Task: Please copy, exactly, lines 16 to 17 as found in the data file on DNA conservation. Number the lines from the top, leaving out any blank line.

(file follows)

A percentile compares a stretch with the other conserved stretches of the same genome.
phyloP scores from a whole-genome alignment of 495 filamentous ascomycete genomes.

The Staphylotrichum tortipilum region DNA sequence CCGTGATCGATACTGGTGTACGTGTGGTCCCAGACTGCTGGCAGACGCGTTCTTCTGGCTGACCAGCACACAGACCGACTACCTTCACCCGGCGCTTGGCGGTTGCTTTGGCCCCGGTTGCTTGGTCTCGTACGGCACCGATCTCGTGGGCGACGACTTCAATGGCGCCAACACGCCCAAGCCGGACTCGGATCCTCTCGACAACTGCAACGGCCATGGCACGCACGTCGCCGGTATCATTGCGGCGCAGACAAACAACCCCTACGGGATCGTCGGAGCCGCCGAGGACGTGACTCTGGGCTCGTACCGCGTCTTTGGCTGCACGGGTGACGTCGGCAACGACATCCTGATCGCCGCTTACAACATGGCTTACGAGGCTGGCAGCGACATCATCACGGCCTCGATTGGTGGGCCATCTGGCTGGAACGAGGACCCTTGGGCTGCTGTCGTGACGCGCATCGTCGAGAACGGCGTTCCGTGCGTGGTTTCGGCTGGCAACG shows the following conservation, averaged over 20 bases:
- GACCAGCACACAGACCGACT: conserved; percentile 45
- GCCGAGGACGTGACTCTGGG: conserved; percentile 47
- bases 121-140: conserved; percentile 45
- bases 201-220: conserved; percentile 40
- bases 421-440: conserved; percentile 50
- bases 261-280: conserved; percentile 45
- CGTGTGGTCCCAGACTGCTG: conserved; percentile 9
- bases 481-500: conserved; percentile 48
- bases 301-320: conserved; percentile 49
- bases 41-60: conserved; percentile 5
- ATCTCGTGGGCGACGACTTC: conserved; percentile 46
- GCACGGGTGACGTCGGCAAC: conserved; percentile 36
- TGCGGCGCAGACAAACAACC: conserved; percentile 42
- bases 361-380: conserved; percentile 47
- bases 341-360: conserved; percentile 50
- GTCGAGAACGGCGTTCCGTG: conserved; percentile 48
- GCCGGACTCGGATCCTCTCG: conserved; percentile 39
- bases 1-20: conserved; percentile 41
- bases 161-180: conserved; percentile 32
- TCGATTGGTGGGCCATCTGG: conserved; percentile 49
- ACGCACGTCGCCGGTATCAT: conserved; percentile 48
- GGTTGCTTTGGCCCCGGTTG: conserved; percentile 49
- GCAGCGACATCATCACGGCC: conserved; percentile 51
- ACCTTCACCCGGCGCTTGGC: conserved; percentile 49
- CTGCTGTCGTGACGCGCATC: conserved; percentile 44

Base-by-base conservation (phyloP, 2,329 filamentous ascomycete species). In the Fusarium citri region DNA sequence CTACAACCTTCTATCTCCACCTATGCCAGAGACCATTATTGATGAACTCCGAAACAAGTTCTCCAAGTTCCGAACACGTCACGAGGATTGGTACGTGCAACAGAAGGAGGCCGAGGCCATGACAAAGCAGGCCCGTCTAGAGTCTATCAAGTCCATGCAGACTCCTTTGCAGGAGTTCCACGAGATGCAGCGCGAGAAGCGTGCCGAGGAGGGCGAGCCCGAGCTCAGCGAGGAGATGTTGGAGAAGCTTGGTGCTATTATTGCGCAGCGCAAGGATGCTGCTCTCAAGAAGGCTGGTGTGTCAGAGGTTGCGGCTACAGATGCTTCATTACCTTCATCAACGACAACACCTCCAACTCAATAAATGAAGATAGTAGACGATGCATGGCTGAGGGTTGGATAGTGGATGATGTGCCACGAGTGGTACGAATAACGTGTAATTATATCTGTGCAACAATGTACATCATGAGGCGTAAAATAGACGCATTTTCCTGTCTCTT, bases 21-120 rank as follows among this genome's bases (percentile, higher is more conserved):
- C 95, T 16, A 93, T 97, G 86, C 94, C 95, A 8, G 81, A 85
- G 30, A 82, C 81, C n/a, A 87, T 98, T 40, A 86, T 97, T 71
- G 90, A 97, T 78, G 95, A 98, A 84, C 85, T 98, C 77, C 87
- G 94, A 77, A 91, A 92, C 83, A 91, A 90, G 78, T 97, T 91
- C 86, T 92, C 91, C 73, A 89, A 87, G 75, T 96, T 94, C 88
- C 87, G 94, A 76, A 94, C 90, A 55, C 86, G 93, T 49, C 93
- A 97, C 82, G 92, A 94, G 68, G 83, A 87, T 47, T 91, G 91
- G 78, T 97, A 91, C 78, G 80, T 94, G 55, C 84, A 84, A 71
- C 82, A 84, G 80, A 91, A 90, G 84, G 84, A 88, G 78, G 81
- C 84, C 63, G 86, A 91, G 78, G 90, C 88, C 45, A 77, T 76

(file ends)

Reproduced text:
- TGCGGCGCAGACAAACAACC: conserved; percentile 42
- bases 361-380: conserved; percentile 47